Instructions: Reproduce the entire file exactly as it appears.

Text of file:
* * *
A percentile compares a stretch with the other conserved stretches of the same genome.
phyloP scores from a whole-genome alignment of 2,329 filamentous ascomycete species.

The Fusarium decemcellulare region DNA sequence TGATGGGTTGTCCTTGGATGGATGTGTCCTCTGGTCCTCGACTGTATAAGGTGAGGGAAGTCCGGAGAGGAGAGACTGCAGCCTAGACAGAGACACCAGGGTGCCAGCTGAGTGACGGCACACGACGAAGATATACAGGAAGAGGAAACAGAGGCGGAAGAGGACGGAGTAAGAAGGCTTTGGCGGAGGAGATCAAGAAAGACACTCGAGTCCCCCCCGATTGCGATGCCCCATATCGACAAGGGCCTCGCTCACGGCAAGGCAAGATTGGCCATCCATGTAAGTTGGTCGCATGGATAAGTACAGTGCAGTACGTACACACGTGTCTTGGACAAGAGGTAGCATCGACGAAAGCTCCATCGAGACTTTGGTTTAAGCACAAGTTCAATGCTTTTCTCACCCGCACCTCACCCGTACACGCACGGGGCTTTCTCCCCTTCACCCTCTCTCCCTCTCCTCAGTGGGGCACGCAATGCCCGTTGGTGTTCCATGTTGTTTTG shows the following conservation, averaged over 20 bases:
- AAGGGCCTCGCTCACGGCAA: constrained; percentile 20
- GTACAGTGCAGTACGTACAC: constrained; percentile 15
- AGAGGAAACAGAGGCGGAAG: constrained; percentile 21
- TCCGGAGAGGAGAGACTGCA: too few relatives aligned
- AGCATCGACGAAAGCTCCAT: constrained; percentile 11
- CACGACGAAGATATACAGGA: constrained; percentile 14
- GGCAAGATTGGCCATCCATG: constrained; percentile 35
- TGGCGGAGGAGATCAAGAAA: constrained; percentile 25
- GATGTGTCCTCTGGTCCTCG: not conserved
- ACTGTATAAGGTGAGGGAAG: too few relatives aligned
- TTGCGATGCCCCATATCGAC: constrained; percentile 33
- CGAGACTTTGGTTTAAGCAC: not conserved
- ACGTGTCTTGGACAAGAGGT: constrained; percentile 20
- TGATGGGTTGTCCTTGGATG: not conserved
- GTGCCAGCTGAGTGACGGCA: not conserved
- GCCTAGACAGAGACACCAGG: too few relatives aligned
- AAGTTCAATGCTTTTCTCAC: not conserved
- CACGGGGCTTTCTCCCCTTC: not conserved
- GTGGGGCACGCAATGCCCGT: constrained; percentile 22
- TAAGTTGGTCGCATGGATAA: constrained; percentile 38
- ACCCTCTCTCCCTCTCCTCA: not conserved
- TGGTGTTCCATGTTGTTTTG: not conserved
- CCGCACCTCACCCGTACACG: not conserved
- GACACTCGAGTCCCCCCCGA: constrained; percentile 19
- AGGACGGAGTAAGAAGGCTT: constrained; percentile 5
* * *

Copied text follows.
A percentile compares a stretch with the other conserved stretches of the same genome.
phyloP scores from a whole-genome alignment of 2,329 filamentous ascomycete species.

The Fusarium decemcellulare region DNA sequence TGATGGGTTGTCCTTGGATGGATGTGTCCTCTGGTCCTCGACTGTATAAGGTGAGGGAAGTCCGGAGAGGAGAGACTGCAGCCTAGACAGAGACACCAGGGTGCCAGCTGAGTGACGGCACACGACGAAGATATACAGGAAGAGGAAACAGAGGCGGAAGAGGACGGAGTAAGAAGGCTTTGGCGGAGGAGATCAAGAAAGACACTCGAGTCCCCCCCGATTGCGATGCCCCATATCGACAAGGGCCTCGCTCACGGCAAGGCAAGATTGGCCATCCATGTAAGTTGGTCGCATGGATAAGTACAGTGCAGTACGTACACACGTGTCTTGGACAAGAGGTAGCATCGACGAAAGCTCCATCGAGACTTTGGTTTAAGCACAAGTTCAATGCTTTTCTCACCCGCACCTCACCCGTACACGCACGGGGCTTTCTCCCCTTCACCCTCTCTCCCTCTCCTCAGTGGGGCACGCAATGCCCGTTGGTGTTCCATGTTGTTTTG shows the following conservation, averaged over 20 bases:
- AAGGGCCTCGCTCACGGCAA: constrained; percentile 20
- GTACAGTGCAGTACGTACAC: constrained; percentile 15
- AGAGGAAACAGAGGCGGAAG: constrained; percentile 21
- TCCGGAGAGGAGAGACTGCA: too few relatives aligned
- AGCATCGACGAAAGCTCCAT: constrained; percentile 11
- CACGACGAAGATATACAGGA: constrained; percentile 14
- GGCAAGATTGGCCATCCATG: constrained; percentile 35
- TGGCGGAGGAGATCAAGAAA: constrained; percentile 25
- GATGTGTCCTCTGGTCCTCG: not conserved
- ACTGTATAAGGTGAGGGAAG: too few relatives aligned
- TTGCGATGCCCCATATCGAC: constrained; percentile 33
- CGAGACTTTGGTTTAAGCAC: not conserved
- ACGTGTCTTGGACAAGAGGT: constrained; percentile 20
- TGATGGGTTGTCCTTGGATG: not conserved
- GTGCCAGCTGAGTGACGGCA: not conserved
- GCCTAGACAGAGACACCAGG: too few relatives aligned
- AAGTTCAATGCTTTTCTCAC: not conserved
- CACGGGGCTTTCTCCCCTTC: not conserved
- GTGGGGCACGCAATGCCCGT: constrained; percentile 22
- TAAGTTGGTCGCATGGATAA: constrained; percentile 38
- ACCCTCTCTCCCTCTCCTCA: not conserved
- TGGTGTTCCATGTTGTTTTG: not conserved
- CCGCACCTCACCCGTACACG: not conserved
- GACACTCGAGTCCCCCCCGA: constrained; percentile 19
- AGGACGGAGTAAGAAGGCTT: constrained; percentile 5